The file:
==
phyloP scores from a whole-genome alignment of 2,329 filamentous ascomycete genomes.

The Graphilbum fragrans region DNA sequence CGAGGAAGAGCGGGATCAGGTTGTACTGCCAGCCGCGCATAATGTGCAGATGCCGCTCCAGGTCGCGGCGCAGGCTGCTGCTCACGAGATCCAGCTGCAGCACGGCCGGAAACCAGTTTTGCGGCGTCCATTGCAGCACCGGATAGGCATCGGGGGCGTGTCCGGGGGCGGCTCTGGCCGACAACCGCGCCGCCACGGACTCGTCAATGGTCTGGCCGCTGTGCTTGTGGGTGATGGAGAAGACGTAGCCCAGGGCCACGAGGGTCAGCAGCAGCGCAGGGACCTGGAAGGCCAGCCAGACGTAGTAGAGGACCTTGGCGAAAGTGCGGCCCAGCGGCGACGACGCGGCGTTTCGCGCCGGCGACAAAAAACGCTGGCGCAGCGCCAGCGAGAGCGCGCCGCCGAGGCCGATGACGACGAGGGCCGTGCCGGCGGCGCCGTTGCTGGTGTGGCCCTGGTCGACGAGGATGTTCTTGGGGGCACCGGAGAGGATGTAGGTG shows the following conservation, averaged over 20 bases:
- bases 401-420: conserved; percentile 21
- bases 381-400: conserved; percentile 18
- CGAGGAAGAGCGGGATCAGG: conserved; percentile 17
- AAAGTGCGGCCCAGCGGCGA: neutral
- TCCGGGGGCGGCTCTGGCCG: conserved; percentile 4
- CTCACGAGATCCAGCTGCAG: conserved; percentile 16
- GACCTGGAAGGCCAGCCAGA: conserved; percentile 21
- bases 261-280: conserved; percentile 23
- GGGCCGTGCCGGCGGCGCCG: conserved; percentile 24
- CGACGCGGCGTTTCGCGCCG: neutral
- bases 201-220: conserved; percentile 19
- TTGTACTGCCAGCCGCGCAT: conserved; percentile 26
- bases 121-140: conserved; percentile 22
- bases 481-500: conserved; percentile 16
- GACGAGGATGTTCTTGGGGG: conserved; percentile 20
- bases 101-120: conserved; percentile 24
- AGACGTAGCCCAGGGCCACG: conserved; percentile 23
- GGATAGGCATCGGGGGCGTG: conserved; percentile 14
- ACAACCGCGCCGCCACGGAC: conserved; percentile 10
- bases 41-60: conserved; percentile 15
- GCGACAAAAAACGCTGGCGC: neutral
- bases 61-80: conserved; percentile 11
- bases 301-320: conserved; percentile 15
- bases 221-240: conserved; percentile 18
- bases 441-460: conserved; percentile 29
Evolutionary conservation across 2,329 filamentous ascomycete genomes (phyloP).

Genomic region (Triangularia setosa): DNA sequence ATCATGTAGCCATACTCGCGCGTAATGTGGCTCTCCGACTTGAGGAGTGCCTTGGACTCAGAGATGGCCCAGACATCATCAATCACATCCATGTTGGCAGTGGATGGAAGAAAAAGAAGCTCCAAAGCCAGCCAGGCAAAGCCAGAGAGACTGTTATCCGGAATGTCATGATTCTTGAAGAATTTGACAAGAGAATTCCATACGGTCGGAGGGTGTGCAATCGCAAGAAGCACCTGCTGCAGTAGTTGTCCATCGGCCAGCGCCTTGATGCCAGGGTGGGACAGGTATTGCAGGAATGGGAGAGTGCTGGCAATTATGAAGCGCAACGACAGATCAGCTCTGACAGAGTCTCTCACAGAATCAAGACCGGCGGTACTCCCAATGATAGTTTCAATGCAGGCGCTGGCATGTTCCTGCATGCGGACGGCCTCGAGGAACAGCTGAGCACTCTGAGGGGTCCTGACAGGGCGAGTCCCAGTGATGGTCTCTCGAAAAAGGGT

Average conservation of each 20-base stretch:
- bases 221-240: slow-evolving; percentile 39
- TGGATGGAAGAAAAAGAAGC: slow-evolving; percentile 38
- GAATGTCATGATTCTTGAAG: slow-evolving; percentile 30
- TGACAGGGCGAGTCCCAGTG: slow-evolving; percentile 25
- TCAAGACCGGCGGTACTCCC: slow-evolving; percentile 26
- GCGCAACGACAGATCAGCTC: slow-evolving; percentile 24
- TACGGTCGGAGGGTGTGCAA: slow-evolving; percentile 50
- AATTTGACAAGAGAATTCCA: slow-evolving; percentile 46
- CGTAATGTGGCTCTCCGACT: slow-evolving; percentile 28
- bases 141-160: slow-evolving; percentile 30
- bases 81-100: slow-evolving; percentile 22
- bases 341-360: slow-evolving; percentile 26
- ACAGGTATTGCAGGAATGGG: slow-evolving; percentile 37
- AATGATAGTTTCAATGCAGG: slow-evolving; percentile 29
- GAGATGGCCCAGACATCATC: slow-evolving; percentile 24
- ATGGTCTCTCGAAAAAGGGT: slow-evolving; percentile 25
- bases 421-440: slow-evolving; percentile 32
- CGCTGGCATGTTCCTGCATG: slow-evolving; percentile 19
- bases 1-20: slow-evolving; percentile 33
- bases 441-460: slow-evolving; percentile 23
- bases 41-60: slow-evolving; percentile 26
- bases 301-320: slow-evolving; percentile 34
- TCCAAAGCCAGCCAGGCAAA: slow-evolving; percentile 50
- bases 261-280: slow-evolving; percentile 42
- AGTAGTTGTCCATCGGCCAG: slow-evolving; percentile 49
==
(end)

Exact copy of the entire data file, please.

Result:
phyloP scores from a whole-genome alignment of 2,329 filamentous ascomycete genomes.

The Graphilbum fragrans region DNA sequence CGAGGAAGAGCGGGATCAGGTTGTACTGCCAGCCGCGCATAATGTGCAGATGCCGCTCCAGGTCGCGGCGCAGGCTGCTGCTCACGAGATCCAGCTGCAGCACGGCCGGAAACCAGTTTTGCGGCGTCCATTGCAGCACCGGATAGGCATCGGGGGCGTGTCCGGGGGCGGCTCTGGCCGACAACCGCGCCGCCACGGACTCGTCAATGGTCTGGCCGCTGTGCTTGTGGGTGATGGAGAAGACGTAGCCCAGGGCCACGAGGGTCAGCAGCAGCGCAGGGACCTGGAAGGCCAGCCAGACGTAGTAGAGGACCTTGGCGAAAGTGCGGCCCAGCGGCGACGACGCGGCGTTTCGCGCCGGCGACAAAAAACGCTGGCGCAGCGCCAGCGAGAGCGCGCCGCCGAGGCCGATGACGACGAGGGCCGTGCCGGCGGCGCCGTTGCTGGTGTGGCCCTGGTCGACGAGGATGTTCTTGGGGGCACCGGAGAGGATGTAGGTG shows the following conservation, averaged over 20 bases:
- bases 401-420: conserved; percentile 21
- bases 381-400: conserved; percentile 18
- CGAGGAAGAGCGGGATCAGG: conserved; percentile 17
- AAAGTGCGGCCCAGCGGCGA: neutral
- TCCGGGGGCGGCTCTGGCCG: conserved; percentile 4
- CTCACGAGATCCAGCTGCAG: conserved; percentile 16
- GACCTGGAAGGCCAGCCAGA: conserved; percentile 21
- bases 261-280: conserved; percentile 23
- GGGCCGTGCCGGCGGCGCCG: conserved; percentile 24
- CGACGCGGCGTTTCGCGCCG: neutral
- bases 201-220: conserved; percentile 19
- TTGTACTGCCAGCCGCGCAT: conserved; percentile 26
- bases 121-140: conserved; percentile 22
- bases 481-500: conserved; percentile 16
- GACGAGGATGTTCTTGGGGG: conserved; percentile 20
- bases 101-120: conserved; percentile 24
- AGACGTAGCCCAGGGCCACG: conserved; percentile 23
- GGATAGGCATCGGGGGCGTG: conserved; percentile 14
- ACAACCGCGCCGCCACGGAC: conserved; percentile 10
- bases 41-60: conserved; percentile 15
- GCGACAAAAAACGCTGGCGC: neutral
- bases 61-80: conserved; percentile 11
- bases 301-320: conserved; percentile 15
- bases 221-240: conserved; percentile 18
- bases 441-460: conserved; percentile 29
Evolutionary conservation across 2,329 filamentous ascomycete genomes (phyloP).

Genomic region (Triangularia setosa): DNA sequence ATCATGTAGCCATACTCGCGCGTAATGTGGCTCTCCGACTTGAGGAGTGCCTTGGACTCAGAGATGGCCCAGACATCATCAATCACATCCATGTTGGCAGTGGATGGAAGAAAAAGAAGCTCCAAAGCCAGCCAGGCAAAGCCAGAGAGACTGTTATCCGGAATGTCATGATTCTTGAAGAATTTGACAAGAGAATTCCATACGGTCGGAGGGTGTGCAATCGCAAGAAGCACCTGCTGCAGTAGTTGTCCATCGGCCAGCGCCTTGATGCCAGGGTGGGACAGGTATTGCAGGAATGGGAGAGTGCTGGCAATTATGAAGCGCAACGACAGATCAGCTCTGACAGAGTCTCTCACAGAATCAAGACCGGCGGTACTCCCAATGATAGTTTCAATGCAGGCGCTGGCATGTTCCTGCATGCGGACGGCCTCGAGGAACAGCTGAGCACTCTGAGGGGTCCTGACAGGGCGAGTCCCAGTGATGGTCTCTCGAAAAAGGGT

Average conservation of each 20-base stretch:
- bases 221-240: slow-evolving; percentile 39
- TGGATGGAAGAAAAAGAAGC: slow-evolving; percentile 38
- GAATGTCATGATTCTTGAAG: slow-evolving; percentile 30
- TGACAGGGCGAGTCCCAGTG: slow-evolving; percentile 25
- TCAAGACCGGCGGTACTCCC: slow-evolving; percentile 26
- GCGCAACGACAGATCAGCTC: slow-evolving; percentile 24
- TACGGTCGGAGGGTGTGCAA: slow-evolving; percentile 50
- AATTTGACAAGAGAATTCCA: slow-evolving; percentile 46
- CGTAATGTGGCTCTCCGACT: slow-evolving; percentile 28
- bases 141-160: slow-evolving; percentile 30
- bases 81-100: slow-evolving; percentile 22
- bases 341-360: slow-evolving; percentile 26
- ACAGGTATTGCAGGAATGGG: slow-evolving; percentile 37
- AATGATAGTTTCAATGCAGG: slow-evolving; percentile 29
- GAGATGGCCCAGACATCATC: slow-evolving; percentile 24
- ATGGTCTCTCGAAAAAGGGT: slow-evolving; percentile 25
- bases 421-440: slow-evolving; percentile 32
- CGCTGGCATGTTCCTGCATG: slow-evolving; percentile 19
- bases 1-20: slow-evolving; percentile 33
- bases 441-460: slow-evolving; percentile 23
- bases 41-60: slow-evolving; percentile 26
- bases 301-320: slow-evolving; percentile 34
- TCCAAAGCCAGCCAGGCAAA: slow-evolving; percentile 50
- bases 261-280: slow-evolving; percentile 42
- AGTAGTTGTCCATCGGCCAG: slow-evolving; percentile 49